• A responsive guest worker program that would allow certain employers to hire qualified foreign individuals when other workers
The NMHC/NAA and the NAHB all support comprehensive, rather than piecemeal, reform of the immigration system.
While the immigration arguments may appear new, Hamilton points out that the U.S. construction industry has historically had a large immigrant component.
“It has traditionally been a path for immigrants to get a foothold in America, and get on the path to the middle class,” Hamilton says.
The NAHB vigorously opposes illegal immigration, Hamilton said, but supports the creation of a new visa system that allows more immigrants to legally enter the residential construction workforce each year, and be put on the path to temporary or permanent legal residency or citizenship. Workers would be permitted to obtain these visas dependent on economic conditions, that is, if the economy were booming, more guest workers would be permitted entrance into the U.S.
The NAHB, after offering initial support to Congress’ last swing at immigration reform in 2007, came out in opposition to the final bill. One major sticking point was a provision that construction contractors were to be held responsible if one of their subcontractors were employing illegal aliens.
That provision is largely unworkable, due to special circumstances inherent in the industry, Hamilton says. Because of the large amount of workers who enter and leave a construction site during the life span of a job, frequently for varying periods of time, such a provision is very burdensome for the contractor, Hamilton adds.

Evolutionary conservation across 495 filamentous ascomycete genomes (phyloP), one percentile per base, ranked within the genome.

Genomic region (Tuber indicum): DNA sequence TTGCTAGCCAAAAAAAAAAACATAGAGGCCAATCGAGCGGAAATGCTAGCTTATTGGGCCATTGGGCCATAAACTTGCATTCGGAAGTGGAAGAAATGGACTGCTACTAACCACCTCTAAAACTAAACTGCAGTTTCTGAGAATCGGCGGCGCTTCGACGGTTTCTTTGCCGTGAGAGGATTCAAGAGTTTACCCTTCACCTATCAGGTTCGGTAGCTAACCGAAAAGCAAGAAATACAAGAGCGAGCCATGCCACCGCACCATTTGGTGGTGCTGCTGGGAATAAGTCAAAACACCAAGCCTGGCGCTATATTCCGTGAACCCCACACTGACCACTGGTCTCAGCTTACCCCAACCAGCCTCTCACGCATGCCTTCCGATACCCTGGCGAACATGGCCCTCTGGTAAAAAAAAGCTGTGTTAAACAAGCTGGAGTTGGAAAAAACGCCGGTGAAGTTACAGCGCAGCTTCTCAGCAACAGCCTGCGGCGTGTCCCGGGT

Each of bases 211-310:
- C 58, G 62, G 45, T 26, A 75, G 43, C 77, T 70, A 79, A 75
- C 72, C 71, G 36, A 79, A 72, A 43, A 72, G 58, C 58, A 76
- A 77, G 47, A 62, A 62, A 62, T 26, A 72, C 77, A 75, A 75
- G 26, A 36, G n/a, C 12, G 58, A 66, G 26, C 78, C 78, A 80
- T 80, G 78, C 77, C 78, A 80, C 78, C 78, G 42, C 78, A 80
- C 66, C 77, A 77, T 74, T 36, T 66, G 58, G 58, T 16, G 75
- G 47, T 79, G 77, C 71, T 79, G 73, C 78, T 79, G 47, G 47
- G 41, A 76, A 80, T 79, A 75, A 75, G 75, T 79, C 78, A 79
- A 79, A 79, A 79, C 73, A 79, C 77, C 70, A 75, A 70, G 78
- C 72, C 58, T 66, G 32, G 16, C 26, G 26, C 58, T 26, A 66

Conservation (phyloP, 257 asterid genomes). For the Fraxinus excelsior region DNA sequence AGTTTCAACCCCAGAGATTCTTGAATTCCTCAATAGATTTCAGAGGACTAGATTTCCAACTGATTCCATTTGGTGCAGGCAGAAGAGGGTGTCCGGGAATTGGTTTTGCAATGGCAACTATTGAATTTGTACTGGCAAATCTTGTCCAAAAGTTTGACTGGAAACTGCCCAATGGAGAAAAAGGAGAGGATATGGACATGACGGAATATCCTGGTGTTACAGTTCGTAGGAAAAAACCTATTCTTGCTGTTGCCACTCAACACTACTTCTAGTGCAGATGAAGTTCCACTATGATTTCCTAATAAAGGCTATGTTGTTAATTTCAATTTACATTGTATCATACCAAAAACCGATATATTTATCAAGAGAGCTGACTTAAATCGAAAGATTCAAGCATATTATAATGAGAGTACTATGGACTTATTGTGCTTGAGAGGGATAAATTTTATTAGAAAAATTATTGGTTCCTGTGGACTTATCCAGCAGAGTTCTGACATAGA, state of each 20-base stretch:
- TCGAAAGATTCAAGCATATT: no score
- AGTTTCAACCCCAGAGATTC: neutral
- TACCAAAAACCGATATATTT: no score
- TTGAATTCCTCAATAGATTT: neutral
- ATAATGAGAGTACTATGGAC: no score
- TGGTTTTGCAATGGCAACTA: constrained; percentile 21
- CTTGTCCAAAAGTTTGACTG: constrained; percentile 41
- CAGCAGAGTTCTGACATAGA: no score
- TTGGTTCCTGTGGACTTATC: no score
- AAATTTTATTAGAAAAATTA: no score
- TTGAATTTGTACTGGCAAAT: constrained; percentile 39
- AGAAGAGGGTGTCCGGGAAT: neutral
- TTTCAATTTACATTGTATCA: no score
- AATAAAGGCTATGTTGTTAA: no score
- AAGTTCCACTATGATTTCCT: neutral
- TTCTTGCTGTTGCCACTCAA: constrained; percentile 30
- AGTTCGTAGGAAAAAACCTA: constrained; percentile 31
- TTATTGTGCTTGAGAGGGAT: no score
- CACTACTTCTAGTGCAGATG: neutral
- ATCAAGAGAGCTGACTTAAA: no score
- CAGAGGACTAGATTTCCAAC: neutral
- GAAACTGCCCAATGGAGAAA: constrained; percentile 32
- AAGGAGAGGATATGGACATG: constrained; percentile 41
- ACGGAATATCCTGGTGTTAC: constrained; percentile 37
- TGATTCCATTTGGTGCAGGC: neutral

“If every employer in the United States is required to utilize the new verification system, and the federal government has new broad, information-sharing capabilities, the government should not need to require some employers to act as the police force for the new system,” the NAHB said in a 2007 letter to Senate Majority Leader Harry Reid (D.-Nev.), stating the organization’s opposition to the bill.
The NAHB, as well as the NMHC/NAA, also have expressed major doubts about the Internet-based system used to verify workers’ citizenship status, E-Verify.
“The E-Verify system has improved in its accuracy, and its accessibility to employers,” Befus says, but the NMHC/NAA contends that a major underlying problem is that the authenticity of the documents that employees use, and that employers rely on to establish identity, are still very vulnerable to fraud.
While the odds are against immigration reform being enacted this year, there has been some movement forward. In March, Senators Charles Schumer (D.-New York) and Lindsey Graham (R.-South Carolina) introduced the broad outline of a bill that would create a process to admit temporary workers, and would introduce biometric Social Security cards to strengthen the worker identification process. The outline received approval from President Barack Obama.
The NMHC/NAA has not taken a position on the outline, because it is not yet a bill. “We do view it as a positive step,” Befus says.
Although NAHB supports comprehensive immigration reform, Hamilton says that the reality is that the issue is so politically charged that reform may have to be enacted in stages. She explains that many Americans want the federal government to demonstrate that it is able to enforce immigration laws now on the books before new laws are enacted.
“That is not unreasonable,” she adds.